A Changing Service - Community health care facilities

Providing more evidence of the complexity of the United States’ health care delivery complex, community health facilities fill a void in health services at a very basic level. At least five different modes of providing health care need to be considered as community facilities.

School and College Health Programs

Once concerned primarily with the control of communicable diseases and screenings for dental, vision, and hearing problems, school and college health programs have taken on new functions. At the elementary and high-school levels, they may help with health and sex education programs, keep vaccination records, and consult with parents. Colleges and universities generally provide infirmary services, meaning inpatient care for acute illness. At larger schools, programs may deal with contraception and pregnancy problems, substance abuse, and neuroses.

Industrial Health Programs

Treatment of work-related injuries and minor illnesses remains a key function of industrial health programs. The programs also continue to give minor physical exams and to provide general medical and dental care. But they have expanded their services in recognition of the value of preventive medicine. Newer or more modern programs offer comprehensive worksite education and screening programs, alcohol abuse counseling, stop-smoking clinics, and aerobic fitness classes.

Health Screening

Provided by local health departments and voluntary health agencies (see Chapter 36), health screening varies from community to community as regards both availability and reliability. Depending on community funding, a local health department may or may not provide tests that screen for infectious or parasitic diseases, including sexually transmitted diseases (see Chapter 17), and chronic disorders such as high blood pressure, sickle cell anemia, or diabetes. Many health departments make referrals to follow-up medical care.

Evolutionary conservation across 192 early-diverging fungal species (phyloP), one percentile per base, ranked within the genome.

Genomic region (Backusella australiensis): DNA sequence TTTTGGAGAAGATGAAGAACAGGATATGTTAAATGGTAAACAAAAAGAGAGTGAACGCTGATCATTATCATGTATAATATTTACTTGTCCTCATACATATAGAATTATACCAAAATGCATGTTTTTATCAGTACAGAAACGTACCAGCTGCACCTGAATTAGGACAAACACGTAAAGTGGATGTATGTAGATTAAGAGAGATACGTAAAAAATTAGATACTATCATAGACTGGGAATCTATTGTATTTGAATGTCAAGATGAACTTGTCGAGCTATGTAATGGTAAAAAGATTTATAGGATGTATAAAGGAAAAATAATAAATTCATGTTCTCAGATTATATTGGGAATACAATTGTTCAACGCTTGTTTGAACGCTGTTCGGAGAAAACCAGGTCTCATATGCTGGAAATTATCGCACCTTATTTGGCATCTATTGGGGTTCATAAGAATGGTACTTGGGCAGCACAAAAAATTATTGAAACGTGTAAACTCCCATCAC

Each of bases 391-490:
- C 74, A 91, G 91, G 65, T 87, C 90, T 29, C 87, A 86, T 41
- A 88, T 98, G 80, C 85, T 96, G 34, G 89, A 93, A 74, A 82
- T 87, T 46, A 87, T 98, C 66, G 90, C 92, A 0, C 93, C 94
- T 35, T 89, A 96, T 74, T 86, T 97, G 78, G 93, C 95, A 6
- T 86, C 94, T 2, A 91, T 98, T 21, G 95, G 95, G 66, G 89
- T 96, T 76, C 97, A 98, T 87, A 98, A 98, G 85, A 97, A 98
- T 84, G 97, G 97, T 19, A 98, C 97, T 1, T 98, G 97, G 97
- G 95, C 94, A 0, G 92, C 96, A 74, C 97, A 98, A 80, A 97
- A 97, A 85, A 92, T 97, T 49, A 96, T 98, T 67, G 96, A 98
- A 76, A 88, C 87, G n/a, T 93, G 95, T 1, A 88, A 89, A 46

Neighborhood and Primary Health-Care Centers

Neighborhood and primary healthcare centers were established first in the 1960s to provide ambulatory care in underserved communities, both rural and urban. Staffed often by U.S. Public Health Service medical personnel or by nurse practitioners, the centers either limited their services according to income requirements or served specific communities. Because of cuts in federal spending, experts note, many such centers have been or are being phased out.

Women, Infant, and Child Care

Also federally funded, the women, infant, and child care program emphasizes provision of well-baby care, nutritious food, and nutrition education for pregnant women, infants, and children under three. Estimates indicate that the program saves three dollars for every dollar spent. But federal budget cuts have begun seriously to scale back the program.

Disease Prevention and Control

County or city health departments usually establish disease prevention and control programs to help control the spread of communicable diseases. Methods used include immunization, screening, and follow-up. Typical concerns include immunization for childhood diseases like diphtheria, measles, and polio; tuberculosis and sexually transmitted diseases; and influenza immunization for older persons.

User Contributions:

Comment about this article, ask questions, or add new information about this topic: